The film uses simple setups for every scream: silence, little screen motion and you pan your eyes around. You’re looking for something out of the ordinary or ghostly, and then – bam! – something’s loud or fast or paranormal. You may or may not scream and you may or may not feel a sinking in your stomach, but you laugh at the stupidity or the enjoyment of your own silly reaction even though you knew you’d do it each time.

The shots show timestamps, so more than half the time as the film gets increasingly paranormal, you can unrealistically expect something to happen based on the fact that the spy cams are shown in the film at that exact moment.

Kathryn Newton in Paranormal Activity 4
Kathryn Newton stars in “Paranormal Activity 4”.
Image credit: Paramount Pictures

After each scream setup, the film insults and mocks your intelligence. “Paranormal Activity 4” plays to people who are unwilling to think, don’t want to or actually can’t engage a well-constructed and deep plot that delves beyond surface-level door slams and quick “boo!” scare-and-jump scenes.

We know the people involved with this film know how to do this right. Jason Blum, who has produced all four of these films, reminded us how to make a truly scary film as recently as one week ago with the release of “Sinister” (the best horror film of 2012 so far).

“Paranormal Activity,” which released in Sept. 2009 and was made for a mere $15,000, has grossed more than $193 million worldwide. While the second film was made for $3 million, the third for $5 million and the fourth for $5 million, each film feels like an unnecessary continuation of the same theme that just presses on to make more money.

Katie Featherston in Paranormal Activity 4
Katie Featherston stars in “Paranormal Activity 4”.
Image credit: Paramount Pictures

While “Paranormal Activity 4” opened in the top spot at the box office on Friday, its gross was much lower than the last two films in the franchise. The film earned an estimated $15 million on Friday, which includes $4.5 million from 9 p.m. and midnight showings.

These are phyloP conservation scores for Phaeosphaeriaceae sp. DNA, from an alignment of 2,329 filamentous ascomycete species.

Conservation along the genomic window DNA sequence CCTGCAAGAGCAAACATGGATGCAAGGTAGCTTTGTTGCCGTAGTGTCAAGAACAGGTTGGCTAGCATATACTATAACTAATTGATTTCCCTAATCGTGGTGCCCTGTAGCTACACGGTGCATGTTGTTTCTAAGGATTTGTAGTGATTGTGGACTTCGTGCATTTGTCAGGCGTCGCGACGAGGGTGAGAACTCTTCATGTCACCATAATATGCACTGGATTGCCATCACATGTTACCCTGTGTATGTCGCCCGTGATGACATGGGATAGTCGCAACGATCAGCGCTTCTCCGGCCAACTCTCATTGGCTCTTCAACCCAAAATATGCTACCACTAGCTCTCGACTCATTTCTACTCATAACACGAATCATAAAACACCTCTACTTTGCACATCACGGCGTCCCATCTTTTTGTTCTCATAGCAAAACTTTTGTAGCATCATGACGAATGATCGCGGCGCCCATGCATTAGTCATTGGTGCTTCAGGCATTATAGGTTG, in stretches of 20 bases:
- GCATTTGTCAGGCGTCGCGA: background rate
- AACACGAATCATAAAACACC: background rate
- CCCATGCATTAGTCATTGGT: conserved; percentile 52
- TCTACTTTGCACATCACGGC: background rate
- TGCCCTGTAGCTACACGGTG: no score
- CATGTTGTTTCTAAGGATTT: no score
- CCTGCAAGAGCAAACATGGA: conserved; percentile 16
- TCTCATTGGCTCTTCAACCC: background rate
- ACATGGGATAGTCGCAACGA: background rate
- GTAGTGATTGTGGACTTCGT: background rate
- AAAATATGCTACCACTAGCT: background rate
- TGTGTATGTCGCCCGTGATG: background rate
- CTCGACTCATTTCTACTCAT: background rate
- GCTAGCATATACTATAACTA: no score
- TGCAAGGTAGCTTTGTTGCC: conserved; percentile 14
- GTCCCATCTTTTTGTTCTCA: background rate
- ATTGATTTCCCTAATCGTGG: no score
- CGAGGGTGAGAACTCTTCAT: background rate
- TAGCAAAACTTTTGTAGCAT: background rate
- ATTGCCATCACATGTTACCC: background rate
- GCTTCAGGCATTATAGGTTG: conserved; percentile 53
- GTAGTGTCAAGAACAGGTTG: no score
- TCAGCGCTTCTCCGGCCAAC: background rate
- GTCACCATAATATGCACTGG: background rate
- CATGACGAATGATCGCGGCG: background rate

Still, the debut was far off from the $26.3 million start of “Paranormal Activity 3” and even lower than the $20.1 million start of “Paranormal Activity 2”. Paramount is expecting $33.5 million for the opening weekend from “Paranormal Activity 4,” which is a huge decrease from the last movie’s record-setting $52.6 million.

“Paranormal Activity 4,” which opened on Oct. 19, 2012, stars Katie Featherston, Kathryn Newton, Matt Shively, Brady Allen, Alisha Boe and Tommy Miranda from producers Jason Blum and Oren Peli, directors Henry Joost and Ariel Schulman and writers Christopher Landon and Chad Feehan. The film, which has a short running time of 88 minutes, is rated “R” for language and some violence and terror.

HollywoodChicago.com publisher Adam Fendelman

By ADAM FENDELMAN
Publisher
HollywoodChicago.com
adam@hollywoodchicago.com

© 2012 Adam Fendelman, HollywoodChicago.com LLC

Whisper's picture

‘INSIDIOUS’ is your

INSIDIOUS’ is your example of a scary movie? It was absolutely ridiculous. Whatever scenes it didn’t lazily steal from other horror movies were ludicrious and contrived, the medium and her aides were embarrassing, and the dialog was just cheesy. The only other recent movie I could say was worse was ‘The Devil Inside.’ Did either film actually have writers, or did they just throw darts at a board of horror movie cliches?